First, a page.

humpback whale (megaptera novaeangliae)

4

Monterey Day 1 (May 4, 2017)

About 30 Humpback Whales congregated in 50 feet of water, lunge feeding on lots and lots of baitfish!

The bait was so thick, the ocean floor was barely visible on sonar. Multiple whales would come shooting out of the water all over the place. Just seeing one group of whales lunge feed is spectacular in and of itself, but seeing it happen all over the place for a long period of time was incredible! Harbor porpoises and lots of sea birds were in the mix too.

Viewed aboard the Blackfin at Monterey Bay Whale Watch. 

This is how we would call cetaceans if we sticked to a literal translation of their scientific name:

Humpback whale: Megaptera novaeangliae

  • Large-winged New Englander

Blue whale: Balaenoptera musculus

  • Mouse whale - Keep in mind that this huge animal is the largest mammal ever. Mouse whale is its name.

Minke whale: Balaenoptera acuto-rostrata 

  • Sharp-snout whale

Killer whale: Orcinus orca

  • Whale from the kingdom of the dead, or Orcus’ whale - Orcus was the Roman god of death and the underworld.

Sperm whale: Physeter macrocephalus 

  • Big-headed blowpipe

Harbour porpoise: Phocoena phocoena

  • Big seal

Cuvier’s beaked whale: Ziphius cavirostris 

  • Sword-shaped hollow head
2

Smile for the drone!

AMAZING Humpback Whale encounters today and yesterday on the Dana Point coastline. We had 5 fantastic sightings throughout the day yesterday and today we encountered “Chomper!” This whale has been sighted near southern California and is known for a unique “chomping” way of surface feeding.

Photos by drone pilot Domenic Biagini

7

Monterey Day 2 (May 5, 2017)

Very cool 8-hour trip with Monterey Bay Whale Watch! 

Got to spend the day with Alisa Schulman-Janiger, Nancy Black and many other cool people. Before we even left the dock, a curious female sea otter approached the boat and hung out with us while we finished boarding. Shortly after reaching the open ocean, we were greeted by a small pod of Common Dolphin then quickly found that the feeding fiesta of Humpback Whales from the previous day was continuing into the morning. They remained in the same relative area near the beach.

A gale wind warning was issued in the marine forecast and we were in a race to search for animals (primarily Killer Whales) before the winds hit. We zig-zagged across the submarine canyon in the middle of the bay but no Orca were in the area. When we reached the north part of the bay, we encountered a few more Humpbacks, a small pod of Risso’s dolphin and some interesting jellies.

Shortly after the winds started coming in hard, creating large wind waves and swells. Humpback Whales in the distance were breaching and pec slapping- though I did not want to take out my camera in very bumpy (and wet) conditions. As the winds got stronger, visibility decreased more and more and the swells became larger and very close together. It was quite an adventure getting back into the harbor!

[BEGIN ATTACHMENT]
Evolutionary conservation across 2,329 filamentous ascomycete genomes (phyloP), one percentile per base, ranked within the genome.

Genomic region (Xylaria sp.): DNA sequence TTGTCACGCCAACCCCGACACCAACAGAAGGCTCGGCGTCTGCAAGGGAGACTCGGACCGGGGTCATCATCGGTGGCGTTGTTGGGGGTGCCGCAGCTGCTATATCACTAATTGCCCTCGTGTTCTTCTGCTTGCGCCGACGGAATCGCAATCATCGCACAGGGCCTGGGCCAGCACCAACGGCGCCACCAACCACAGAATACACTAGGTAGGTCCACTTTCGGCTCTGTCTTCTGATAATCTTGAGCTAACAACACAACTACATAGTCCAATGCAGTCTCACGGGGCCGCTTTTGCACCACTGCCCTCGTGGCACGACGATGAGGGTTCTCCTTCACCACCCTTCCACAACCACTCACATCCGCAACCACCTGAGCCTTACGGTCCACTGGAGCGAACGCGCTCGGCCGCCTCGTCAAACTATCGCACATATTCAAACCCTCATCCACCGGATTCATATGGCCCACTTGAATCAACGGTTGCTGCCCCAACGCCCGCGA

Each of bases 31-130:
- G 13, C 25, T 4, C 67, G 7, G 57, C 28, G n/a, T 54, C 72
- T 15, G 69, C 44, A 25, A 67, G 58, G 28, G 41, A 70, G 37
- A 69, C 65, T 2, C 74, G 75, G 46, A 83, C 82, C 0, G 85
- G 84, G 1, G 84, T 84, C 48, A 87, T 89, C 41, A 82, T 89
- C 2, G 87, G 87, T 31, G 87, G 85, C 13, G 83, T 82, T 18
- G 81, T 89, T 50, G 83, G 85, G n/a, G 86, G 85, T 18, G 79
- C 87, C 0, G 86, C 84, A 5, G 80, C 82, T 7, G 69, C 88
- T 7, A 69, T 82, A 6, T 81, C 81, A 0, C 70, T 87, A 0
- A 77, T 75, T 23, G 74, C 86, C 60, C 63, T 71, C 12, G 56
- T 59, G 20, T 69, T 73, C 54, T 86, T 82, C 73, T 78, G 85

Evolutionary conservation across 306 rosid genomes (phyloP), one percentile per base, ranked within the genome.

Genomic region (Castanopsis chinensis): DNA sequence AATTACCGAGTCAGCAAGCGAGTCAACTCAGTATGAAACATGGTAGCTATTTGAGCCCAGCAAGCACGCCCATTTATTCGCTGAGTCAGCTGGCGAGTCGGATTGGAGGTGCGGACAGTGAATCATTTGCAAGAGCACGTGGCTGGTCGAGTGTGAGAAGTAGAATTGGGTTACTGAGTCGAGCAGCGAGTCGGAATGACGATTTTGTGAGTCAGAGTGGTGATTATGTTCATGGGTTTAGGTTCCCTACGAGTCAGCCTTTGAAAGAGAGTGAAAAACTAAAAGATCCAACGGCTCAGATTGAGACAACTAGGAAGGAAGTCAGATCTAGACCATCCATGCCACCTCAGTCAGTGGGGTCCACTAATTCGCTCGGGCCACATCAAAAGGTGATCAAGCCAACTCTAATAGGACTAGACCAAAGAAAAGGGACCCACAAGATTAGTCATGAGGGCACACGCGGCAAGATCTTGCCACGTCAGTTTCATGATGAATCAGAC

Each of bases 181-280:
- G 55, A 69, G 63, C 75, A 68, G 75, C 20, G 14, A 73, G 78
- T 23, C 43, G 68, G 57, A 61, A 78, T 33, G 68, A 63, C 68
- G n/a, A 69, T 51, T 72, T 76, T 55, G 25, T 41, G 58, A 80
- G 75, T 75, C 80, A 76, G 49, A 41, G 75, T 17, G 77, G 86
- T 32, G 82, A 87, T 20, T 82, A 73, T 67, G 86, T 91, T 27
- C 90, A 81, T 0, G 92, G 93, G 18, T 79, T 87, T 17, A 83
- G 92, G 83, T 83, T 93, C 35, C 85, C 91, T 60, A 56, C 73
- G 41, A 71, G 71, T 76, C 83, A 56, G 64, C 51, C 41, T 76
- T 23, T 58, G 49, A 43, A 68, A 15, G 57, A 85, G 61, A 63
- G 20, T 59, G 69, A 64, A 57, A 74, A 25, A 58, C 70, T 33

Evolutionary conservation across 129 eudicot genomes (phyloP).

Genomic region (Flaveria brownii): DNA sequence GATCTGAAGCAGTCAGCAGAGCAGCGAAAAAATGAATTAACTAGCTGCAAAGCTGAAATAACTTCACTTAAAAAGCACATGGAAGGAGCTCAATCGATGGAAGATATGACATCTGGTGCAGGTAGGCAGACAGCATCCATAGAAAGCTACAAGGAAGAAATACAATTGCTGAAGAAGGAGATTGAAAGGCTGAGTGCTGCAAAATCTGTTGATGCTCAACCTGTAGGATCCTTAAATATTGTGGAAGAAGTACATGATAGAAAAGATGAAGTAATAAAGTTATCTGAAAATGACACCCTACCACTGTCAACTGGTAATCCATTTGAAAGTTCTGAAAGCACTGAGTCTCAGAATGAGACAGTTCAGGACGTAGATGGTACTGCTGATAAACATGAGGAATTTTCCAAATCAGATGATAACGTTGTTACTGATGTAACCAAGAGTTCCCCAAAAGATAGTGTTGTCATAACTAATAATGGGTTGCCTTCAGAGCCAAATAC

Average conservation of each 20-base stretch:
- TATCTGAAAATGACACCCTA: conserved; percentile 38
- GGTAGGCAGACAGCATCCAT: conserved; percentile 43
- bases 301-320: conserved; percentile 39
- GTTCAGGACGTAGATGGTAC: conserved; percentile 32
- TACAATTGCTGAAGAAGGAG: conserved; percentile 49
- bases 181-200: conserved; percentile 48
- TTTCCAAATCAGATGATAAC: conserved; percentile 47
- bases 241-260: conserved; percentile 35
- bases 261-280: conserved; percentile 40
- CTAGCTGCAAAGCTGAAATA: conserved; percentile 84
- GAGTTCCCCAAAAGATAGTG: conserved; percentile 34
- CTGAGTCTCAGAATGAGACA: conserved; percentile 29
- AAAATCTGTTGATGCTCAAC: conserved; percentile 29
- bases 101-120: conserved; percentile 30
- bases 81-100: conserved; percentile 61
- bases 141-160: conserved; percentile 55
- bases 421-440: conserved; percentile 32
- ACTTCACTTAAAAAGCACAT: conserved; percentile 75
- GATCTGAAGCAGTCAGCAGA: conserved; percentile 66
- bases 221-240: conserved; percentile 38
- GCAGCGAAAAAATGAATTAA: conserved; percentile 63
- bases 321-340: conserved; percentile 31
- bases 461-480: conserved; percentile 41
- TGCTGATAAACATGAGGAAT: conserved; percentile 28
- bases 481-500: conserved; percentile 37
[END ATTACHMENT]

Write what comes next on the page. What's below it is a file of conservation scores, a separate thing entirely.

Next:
flickr

Humpback Whale (Megaptera novaeangliae) Lunge Feeding by Gregory “Slobirdr” Smith
Via Flickr:
The ventral throat pleats allow the humpback to take in enormous amounts of fish-filled ocean water. The constrict the the throat forcing the water through their balleen and retaining the fish…

nature.com
Fossil of oldest known baleen-whale relative unearthed in Peru
Skeleton from South America enables palaeontologists to piece together the puzzle of baleen-whale evolution.

The discovery of a whale fossil dating back to 36.4 million years ago has filled in a gaping hole in the evolution of baleen whales, a group that includes humpbacks (Megaptera novaeangliae) and blue whales (Balaenoptera musculus). The creature, named Mystacodon selenensis, is the oldest baleen-whale relative yet found.

The skeleton displays traits that place it firmly as the first baleen-whale relative known to emerge after an ancient group of whale ancestors called basilosaurids split into two: one branch led to the toothed whales, which include sperm whales (Physeter macrocephalus) and dolphins, and the other to baleen whales. Researchers reported their findings on 11 May in Current Biology1.

“This is the fossil that we’ve been waiting for,” says Nick Pyenson, a palaeontologist at the Smithsonian National Museum of Natural History in Washington DC. Whale fossils from this time period can answer a lot of questions that researchers have about the origins of living whale lineages, he says. They include the appearance of the earliest baleen whale ancestors.

Continue Reading.

3

I didn’t get to see any orcas today, even though the other boat spotted a lone male that disappeared into the fog, but that’s okay. I got to see about 10 humpbacks throughout the day, culminating in an hour-long lunge-feeding session at the end of the day. We also saw pods of Risso’s and Pacific White-sided dolphins. It’s no wonder why Monterey is my favorite place to whale watch - I’ve never been disappointed. 😊

vimeo

An absolutely precious video of a humpback whale calf snuggling with its mother in Hawaii, taken by a drone and a GoPro.

flickr

Humpback whales - Reunion Island by Cédric Péneau

2

Bowl of Whales
Whales are wonderous creatures. Clearly I am not the only person who thinks this is true, as this bowl found a happy home before it was finished. The humpback whale, Megaptera novaeangliae, is the featured species on on both the inside and outside of this bowl.